It Is Becoming ‘Really Hard’ For Young Americans To Break Into Farming, Experts Say

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Will Kessler Contributor
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  • The path for young Americans starting a career in farming is becoming increasingly narrow as prohibitive capital costs and greater innovation mean larger farms and older farmers working more land.
  • The average age of farmers rose from 56.3 years in 2012 to 57.5 years in 2017, following a long-standing trend of aging farmers as labor continues to be mechanized, according to a census from the U.S. Department of Agriculture.
  • “I think it’s really hard if they are not coming into an existing farm operation,” Howard Halderman, CEO of Halderman Real Estate & Farm Management and fellow at the Farm Foundation, said about a young person getting into farming without an existing family farm to the Daily Caller News Foundation.

Farming is becoming increasingly inaccessible for young Americans as capital costs rise and large family-owned farming operations grow, agricultural experts told the Daily Caller News Foundation.

Large-scale farms, which are those with yearly gross profits above $1 million, have increased over the last decade, rising from 35% of the total amount of production value to 46% from 2011 to 2020, and in that same time frame, rising in the total share of farms from 16% to 24%, according to the U.S. Department of Agriculture’s (USDA) most recent America’s Diverse Family Farms report. Farms are consolidating among families and creating more large-scale operations, leaving the profession inaccessible to the vast majority of younger people looking to make it in farming, according to experts who spoke to the DCNF. (RELATED: ‘Slow-Motion Heist’: Midwestern Farmers Accuse Chinese Communist Party Of Stealing Valuable American Seeds)

“The average farm size for farms that are producing the major crops — corn, wheat, soybeans, or cotton, rice, peanuts and so on — those farm sizes are almost surely going to continue to increase,” Vincent Smith, the director of agricultural policy studies at the American Enterprise Institute and a professor emeritus at Montana State University, told the DCNF. “The way they increase is typically by buying up a less efficient neighbor’s operation.”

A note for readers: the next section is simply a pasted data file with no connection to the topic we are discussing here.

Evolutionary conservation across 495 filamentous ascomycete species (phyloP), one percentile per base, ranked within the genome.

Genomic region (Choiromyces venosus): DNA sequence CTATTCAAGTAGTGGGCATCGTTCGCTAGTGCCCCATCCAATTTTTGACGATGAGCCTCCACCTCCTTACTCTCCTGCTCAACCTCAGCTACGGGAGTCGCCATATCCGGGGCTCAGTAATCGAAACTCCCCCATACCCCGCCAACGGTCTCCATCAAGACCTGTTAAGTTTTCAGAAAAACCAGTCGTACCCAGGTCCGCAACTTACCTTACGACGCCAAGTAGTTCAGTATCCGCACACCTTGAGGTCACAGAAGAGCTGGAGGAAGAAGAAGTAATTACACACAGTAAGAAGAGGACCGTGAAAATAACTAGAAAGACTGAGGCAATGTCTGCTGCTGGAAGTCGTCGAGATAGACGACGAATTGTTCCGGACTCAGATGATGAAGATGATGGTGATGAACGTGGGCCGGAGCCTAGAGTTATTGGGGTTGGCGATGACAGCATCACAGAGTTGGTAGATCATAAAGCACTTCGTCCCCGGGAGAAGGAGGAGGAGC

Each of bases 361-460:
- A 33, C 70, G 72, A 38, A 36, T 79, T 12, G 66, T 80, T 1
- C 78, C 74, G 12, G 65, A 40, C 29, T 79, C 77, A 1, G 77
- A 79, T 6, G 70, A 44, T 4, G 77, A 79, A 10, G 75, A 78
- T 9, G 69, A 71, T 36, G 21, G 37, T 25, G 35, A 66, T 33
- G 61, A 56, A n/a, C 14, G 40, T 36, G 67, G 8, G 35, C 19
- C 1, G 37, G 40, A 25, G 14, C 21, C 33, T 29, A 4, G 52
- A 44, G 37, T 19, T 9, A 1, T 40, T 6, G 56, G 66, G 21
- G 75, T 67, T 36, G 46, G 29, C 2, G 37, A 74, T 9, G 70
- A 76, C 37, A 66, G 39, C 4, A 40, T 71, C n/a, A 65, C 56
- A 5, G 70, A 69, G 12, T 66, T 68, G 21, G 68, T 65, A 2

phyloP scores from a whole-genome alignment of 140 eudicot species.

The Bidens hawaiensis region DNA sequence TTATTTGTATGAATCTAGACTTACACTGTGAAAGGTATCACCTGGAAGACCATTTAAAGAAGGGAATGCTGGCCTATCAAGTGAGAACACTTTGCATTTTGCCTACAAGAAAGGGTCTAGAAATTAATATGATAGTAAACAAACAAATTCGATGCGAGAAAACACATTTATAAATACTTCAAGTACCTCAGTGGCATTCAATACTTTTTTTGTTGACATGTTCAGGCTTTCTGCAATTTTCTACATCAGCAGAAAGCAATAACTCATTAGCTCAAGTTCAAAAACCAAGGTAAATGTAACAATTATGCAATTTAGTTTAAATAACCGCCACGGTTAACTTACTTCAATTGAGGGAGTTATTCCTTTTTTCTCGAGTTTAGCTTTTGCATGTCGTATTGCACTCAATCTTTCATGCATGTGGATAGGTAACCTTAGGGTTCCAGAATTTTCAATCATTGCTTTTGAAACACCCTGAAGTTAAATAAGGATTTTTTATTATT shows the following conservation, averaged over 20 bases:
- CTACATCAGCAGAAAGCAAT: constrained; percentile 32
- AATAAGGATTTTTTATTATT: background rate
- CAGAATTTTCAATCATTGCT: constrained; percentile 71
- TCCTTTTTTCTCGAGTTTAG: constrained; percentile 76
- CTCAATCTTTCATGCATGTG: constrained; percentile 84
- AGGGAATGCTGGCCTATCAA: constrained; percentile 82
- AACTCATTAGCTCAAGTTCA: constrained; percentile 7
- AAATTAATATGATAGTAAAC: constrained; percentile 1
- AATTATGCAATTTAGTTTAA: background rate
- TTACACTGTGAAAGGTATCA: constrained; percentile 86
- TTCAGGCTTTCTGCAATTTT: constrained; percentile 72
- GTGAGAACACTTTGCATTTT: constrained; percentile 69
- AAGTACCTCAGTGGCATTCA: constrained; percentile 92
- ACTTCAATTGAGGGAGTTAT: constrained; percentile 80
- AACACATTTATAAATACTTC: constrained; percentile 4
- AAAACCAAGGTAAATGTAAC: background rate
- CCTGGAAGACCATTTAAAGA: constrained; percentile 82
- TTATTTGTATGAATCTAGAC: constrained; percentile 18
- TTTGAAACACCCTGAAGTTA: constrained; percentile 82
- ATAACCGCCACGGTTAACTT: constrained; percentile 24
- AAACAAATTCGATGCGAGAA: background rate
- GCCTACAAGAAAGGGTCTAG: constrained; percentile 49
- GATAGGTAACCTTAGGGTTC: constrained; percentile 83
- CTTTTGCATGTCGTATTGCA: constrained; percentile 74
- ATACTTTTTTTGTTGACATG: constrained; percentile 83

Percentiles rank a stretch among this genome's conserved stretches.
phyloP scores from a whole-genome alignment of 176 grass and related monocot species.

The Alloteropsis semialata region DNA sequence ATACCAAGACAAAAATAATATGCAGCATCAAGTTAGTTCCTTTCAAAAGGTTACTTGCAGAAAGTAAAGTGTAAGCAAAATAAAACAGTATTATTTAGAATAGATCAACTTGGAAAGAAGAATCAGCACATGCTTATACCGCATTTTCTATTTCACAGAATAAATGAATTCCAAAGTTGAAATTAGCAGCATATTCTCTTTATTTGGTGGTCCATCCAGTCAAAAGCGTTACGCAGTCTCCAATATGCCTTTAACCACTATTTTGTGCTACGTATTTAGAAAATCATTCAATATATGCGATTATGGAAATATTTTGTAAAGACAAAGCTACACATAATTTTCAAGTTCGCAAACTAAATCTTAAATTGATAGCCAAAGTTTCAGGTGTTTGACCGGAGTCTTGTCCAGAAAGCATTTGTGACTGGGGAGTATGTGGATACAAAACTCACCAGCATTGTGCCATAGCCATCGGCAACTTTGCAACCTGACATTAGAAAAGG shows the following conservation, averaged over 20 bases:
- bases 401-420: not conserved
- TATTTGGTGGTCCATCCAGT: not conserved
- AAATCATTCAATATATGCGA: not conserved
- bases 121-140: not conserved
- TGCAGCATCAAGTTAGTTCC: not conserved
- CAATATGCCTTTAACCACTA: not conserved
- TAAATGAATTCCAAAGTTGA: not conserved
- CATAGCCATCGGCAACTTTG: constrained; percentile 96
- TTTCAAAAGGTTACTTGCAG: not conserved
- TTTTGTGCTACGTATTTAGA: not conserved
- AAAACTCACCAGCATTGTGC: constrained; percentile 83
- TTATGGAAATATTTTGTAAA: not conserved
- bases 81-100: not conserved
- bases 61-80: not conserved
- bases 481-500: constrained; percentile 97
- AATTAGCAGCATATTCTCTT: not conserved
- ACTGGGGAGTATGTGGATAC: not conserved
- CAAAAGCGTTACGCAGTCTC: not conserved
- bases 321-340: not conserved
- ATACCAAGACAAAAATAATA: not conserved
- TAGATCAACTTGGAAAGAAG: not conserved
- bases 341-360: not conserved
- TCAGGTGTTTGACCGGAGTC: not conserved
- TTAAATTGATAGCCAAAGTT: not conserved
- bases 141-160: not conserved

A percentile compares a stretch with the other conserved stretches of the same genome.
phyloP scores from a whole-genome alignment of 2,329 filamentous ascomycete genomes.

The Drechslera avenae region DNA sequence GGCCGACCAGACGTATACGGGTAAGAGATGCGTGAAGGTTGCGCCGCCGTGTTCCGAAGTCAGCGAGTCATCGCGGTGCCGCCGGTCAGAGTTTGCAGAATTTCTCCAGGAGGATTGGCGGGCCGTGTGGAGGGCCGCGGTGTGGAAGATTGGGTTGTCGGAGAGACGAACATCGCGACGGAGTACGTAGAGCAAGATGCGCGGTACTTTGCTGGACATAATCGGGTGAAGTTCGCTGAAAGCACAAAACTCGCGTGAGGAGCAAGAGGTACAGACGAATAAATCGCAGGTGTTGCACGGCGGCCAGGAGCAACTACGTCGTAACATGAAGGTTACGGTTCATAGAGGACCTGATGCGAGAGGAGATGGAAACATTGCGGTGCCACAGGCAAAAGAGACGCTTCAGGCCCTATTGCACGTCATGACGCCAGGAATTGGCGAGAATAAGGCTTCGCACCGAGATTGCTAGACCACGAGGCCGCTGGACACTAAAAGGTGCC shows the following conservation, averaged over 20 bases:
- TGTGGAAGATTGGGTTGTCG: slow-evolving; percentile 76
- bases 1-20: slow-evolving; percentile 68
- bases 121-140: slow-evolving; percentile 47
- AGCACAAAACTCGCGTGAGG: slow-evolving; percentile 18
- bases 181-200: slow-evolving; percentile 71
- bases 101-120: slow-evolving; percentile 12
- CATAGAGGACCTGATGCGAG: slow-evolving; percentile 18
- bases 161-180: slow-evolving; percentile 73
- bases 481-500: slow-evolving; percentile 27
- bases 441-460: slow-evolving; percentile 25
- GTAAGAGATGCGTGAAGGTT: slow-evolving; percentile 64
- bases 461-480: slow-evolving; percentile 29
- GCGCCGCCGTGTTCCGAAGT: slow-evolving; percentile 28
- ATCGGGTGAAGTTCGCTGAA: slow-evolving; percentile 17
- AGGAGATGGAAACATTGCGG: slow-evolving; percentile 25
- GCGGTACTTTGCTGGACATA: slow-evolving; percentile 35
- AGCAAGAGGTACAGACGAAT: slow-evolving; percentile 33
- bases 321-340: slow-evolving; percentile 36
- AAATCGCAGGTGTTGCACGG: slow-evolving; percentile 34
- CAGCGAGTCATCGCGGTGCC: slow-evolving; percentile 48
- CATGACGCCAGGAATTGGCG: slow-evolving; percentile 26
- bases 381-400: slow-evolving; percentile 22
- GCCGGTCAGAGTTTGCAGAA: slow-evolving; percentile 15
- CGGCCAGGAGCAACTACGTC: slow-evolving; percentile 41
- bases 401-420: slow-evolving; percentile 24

Smith pointed to technological innovation and the increasing use of capital equipment that has allowed fewer people to work a larger amount of land, meaning larger farms per individual are possible. He also argued that farmers are more receptive to selling their operations as farmers follow the national trend of having fewer kids, which limits who the farm can be passed down to, and that young people who are interested in agriculture can make more money at an early age by taking other jobs besides farming.

“I think it’s really hard if they are not coming into an existing farm operation,” Howard Halderman, CEO of Halderman Real Estate & Farm Management and fellow at the Farm Foundation, said about a young person getting into farming without an existing family farm to the DCNF. “He’s not going to be able to borrow money and effectively service the debt if he tried to just start farming from scratch. That’s really hard today with land at $15,000 an acre and combines at $750,000.”

The average age of farmers has trended upward from 2012 to 2017, rising from an average of 56.3 years to 57.5, following a long-term trend, according to the most recent census of agriculture from the USDA. Only 8% of U.S. producers in 2017 were under the age of 35, while 58% were between the ages of 35 and 64, and 34% were older than 65 years.

Smith argues that the lack of young people in farming comes from older generations who own the farms not relinquishing control of multimillion-dollar operations to people at a young age, while younger people do not want to work under older family members who own the farms.